How the wandering Earth has changed in the last four years, I meant the movie sequel

P Chang
5 min readJan 30


We lived in a different world when "Wandering Earth" premiered worldwide on the 2019 Chinese New Year's day on Feb 9th, 2019.

Yes, the China-US trade war had already started for six months, but people still could not grasp the gravity of it and took it yet another brushoff like many minor conflicts in the past. A Chinese zillionaire still owned the AMC franchise. Hollywood was still secretly bending the rules to give the green light to many movies' Chinese investors so that the leading roles started to speak broken Mandarin. Superhero movies were getting plots to have China step in to save the world. This was initially driven by the sheer astronomic number of moviegoers in China, which Hollywood first discovered via the 2009 movie "2012". The Chinese loved the plot in that movie where the whole world was saved by the arks built by China in the Himalayas; the film sold so well in China. Later on, the 2013 "Gravity" and 2015 "Martian" movies also made record sales in China because they also had a plot twist where the Chinese government stepped in to save the day.

That led to the glorious box office triumphs for the Feb 2019 premiere of Wandering Earth worldwide. It broke so many movie sales records in China. I recalled that the 12-plus showrooms at AMC Mercado 20 of the Bay Area were dedicated to that movie day and night for a few days, and even more impressive was that these movie slots were sold out.

"The Wandering Earth" was a goofy movie where the Chinese astronauts went out to save the world. No one was questioning why only those Chinese were in charge and what the rest of the world was doing because it was just a fiction movie where these Chinese were fixing a series of technical issues.

Back then, the world was used to seeing most of their daily things were "made in China." So it felt natural to see this fictional operation of moving the Earth to another galaxy fall into the hands of a bunch of Chinese astronauts.

As a Chinese American movie super fan, I enjoyed watching that movie.

Then, the trade war deepened in the second half of 2019. The large sum of Chinese investment in Hollywood got the US worried, as many of these investments showed the shadow of the Chinese government. The fact that CCTV (Chinese Central TV) got its North American headquarters set up in Washington DC and I could find CCTV North American 24-by-7 programs in our local free channels even got me spooked.

Then COVID started, and the world got so polarized and distorted after three years of pandemic war. The relationship between China and America went from bad to worse, and now it is beyond repair.

Fast forward to the new year day of 2023, the sequel of this movie went premier in China and limited places worldwide. AMC is no longer owned by that Chinese zillionaire who was forced to sell it due to trade war pressures from both sides. AMC Mercado 20 is still among the movie's worldwide limited premier locations, but this time, AMC only offered one of its largest showrooms instead of the entire site.

I could grab the last two seats of the Saturday 6:30 pm showtime instead of the midnight ones back in 2019 for the first one coming out.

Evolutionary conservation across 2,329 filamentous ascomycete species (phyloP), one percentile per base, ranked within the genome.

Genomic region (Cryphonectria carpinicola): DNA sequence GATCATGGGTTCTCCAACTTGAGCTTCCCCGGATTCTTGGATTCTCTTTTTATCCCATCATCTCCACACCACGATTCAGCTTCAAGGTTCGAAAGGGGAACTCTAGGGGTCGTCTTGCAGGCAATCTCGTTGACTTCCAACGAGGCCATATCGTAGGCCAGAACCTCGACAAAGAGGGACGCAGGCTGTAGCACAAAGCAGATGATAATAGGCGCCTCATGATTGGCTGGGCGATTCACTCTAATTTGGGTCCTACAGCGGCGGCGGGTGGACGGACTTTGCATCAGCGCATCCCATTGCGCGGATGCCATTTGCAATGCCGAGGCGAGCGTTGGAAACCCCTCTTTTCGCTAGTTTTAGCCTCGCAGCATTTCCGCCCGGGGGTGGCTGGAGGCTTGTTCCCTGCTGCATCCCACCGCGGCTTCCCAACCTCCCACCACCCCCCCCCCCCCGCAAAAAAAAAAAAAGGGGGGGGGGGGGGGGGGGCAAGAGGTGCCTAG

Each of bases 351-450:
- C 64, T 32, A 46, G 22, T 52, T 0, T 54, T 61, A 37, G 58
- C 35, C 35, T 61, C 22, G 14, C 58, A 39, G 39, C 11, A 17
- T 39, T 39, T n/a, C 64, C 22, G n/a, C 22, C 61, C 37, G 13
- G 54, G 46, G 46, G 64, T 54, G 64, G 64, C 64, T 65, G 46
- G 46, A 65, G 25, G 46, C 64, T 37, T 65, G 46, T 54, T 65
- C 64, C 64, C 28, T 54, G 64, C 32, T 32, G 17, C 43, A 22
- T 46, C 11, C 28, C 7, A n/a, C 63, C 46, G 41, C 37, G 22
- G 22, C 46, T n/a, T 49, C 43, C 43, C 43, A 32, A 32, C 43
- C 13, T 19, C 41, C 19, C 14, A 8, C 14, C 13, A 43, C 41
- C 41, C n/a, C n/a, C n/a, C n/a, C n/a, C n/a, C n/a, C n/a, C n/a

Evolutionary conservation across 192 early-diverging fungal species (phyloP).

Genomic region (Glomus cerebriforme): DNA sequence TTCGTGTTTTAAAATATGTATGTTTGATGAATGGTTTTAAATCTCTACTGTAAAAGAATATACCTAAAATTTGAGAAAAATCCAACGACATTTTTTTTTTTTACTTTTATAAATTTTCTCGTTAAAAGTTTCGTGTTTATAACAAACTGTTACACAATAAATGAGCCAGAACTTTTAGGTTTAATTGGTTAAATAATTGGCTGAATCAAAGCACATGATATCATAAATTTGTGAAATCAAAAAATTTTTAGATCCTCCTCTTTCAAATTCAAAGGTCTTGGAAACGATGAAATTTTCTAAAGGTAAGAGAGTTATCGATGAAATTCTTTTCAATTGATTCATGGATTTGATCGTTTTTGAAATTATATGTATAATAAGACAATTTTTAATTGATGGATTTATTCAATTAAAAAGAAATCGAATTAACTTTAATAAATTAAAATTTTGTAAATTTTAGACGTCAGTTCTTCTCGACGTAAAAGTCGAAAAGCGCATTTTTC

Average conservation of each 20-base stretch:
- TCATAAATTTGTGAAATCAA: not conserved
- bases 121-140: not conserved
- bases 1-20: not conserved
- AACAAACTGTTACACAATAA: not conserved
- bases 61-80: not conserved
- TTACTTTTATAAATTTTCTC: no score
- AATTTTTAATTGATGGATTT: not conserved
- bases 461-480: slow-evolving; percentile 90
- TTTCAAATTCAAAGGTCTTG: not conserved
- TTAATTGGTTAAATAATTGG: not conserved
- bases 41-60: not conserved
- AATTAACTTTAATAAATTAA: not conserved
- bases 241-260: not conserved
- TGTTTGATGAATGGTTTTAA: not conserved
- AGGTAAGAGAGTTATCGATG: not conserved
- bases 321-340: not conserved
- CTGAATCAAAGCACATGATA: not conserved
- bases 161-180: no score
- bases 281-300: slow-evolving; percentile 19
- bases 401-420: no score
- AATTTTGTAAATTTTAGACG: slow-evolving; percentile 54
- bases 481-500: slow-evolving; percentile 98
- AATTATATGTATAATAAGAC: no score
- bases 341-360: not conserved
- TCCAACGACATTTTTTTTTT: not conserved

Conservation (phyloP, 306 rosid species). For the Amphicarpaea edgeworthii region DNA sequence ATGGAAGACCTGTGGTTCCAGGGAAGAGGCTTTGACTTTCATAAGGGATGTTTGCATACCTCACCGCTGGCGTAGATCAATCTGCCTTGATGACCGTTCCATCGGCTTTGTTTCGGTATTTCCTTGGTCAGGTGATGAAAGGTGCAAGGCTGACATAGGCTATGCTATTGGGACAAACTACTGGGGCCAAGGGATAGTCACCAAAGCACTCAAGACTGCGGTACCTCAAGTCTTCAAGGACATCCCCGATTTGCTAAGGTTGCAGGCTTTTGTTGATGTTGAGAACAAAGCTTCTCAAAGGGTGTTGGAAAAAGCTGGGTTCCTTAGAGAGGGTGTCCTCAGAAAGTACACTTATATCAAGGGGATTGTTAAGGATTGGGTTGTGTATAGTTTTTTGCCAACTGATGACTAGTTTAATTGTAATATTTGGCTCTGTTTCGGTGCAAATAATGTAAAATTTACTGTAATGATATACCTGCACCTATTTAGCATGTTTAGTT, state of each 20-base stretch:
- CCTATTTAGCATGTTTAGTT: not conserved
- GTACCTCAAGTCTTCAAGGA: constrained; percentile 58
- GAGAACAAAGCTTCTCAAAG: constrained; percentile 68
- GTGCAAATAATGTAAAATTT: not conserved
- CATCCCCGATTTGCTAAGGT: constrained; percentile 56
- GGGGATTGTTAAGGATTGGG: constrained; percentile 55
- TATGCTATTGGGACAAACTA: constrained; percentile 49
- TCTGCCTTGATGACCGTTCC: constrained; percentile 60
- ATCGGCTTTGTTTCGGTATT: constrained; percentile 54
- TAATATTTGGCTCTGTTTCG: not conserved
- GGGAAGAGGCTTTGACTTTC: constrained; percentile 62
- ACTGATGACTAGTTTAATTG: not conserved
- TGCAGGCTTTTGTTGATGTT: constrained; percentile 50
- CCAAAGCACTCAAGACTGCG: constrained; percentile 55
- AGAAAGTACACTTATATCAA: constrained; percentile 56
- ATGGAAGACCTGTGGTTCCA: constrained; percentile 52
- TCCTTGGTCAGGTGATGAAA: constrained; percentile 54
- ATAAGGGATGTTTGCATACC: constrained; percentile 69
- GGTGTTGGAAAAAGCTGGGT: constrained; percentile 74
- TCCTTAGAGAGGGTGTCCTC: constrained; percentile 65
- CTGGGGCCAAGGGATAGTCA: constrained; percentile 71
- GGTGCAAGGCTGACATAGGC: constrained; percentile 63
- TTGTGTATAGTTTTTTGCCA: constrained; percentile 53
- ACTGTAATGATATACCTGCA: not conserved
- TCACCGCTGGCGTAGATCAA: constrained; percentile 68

I could not help being distracted by some undertones of this movie, which painted the sequel with some rich, dark, doom colors that the first one never had.

That mood was played well by one of the finest actors in China, Li Xuejian. In this sequel movie, he acted as the fictional Chinese government representative for the UEG (United Earth Government).

He is very ill but with a strong steel will to carry on the YiShang project — moving the Earth to another galaxy, against the other options preferred by the Western world, primarily represented by the Americans, to go live in digital lives.

He carried a sad demur and occasionally threw comments like, "you Americans spent too much time complaining and whining. We deliver."

This character reminded me so much of Liu He, the Chinese Vice Premier who led the China side negotiation and signed the Phase One Trade Deal with President Donald Trump in January 2020.

The actor played so well that he almost screamed to the screen as if saying -" we were so misunderstood and wrongfully treated by the Americans. We meant to be friends and be collaborative and responsible to carry our duties to the whole world, but we are facing many headwinds."

Thanks to this actor's superb performance, I could imagine how well these nearly unspoken messages are to be received by the audience in China.

This character and the associated plots and scripts are something non-exist in the author's original story or the first movie. It is very well-camouflaged propaganda or a channel of frustration, depending on where you go to watch this movie.

Some hardcore fans of Liu Xinci the author complained about this character's distraction, but I got the message nonetheless, and I enjoyed tremendously of Li Xuejian's fine performance of it.

It is sad to see how quickly the budding friendship of two great countries has gone wrong and how hard to get different beliefs and faiths reconciled and worked out a common ground to better the world.

That's the power of movies. This sequel offers sci-fi and likely political fiction as if told by people living in a parallel universe of the same Earth shared among us.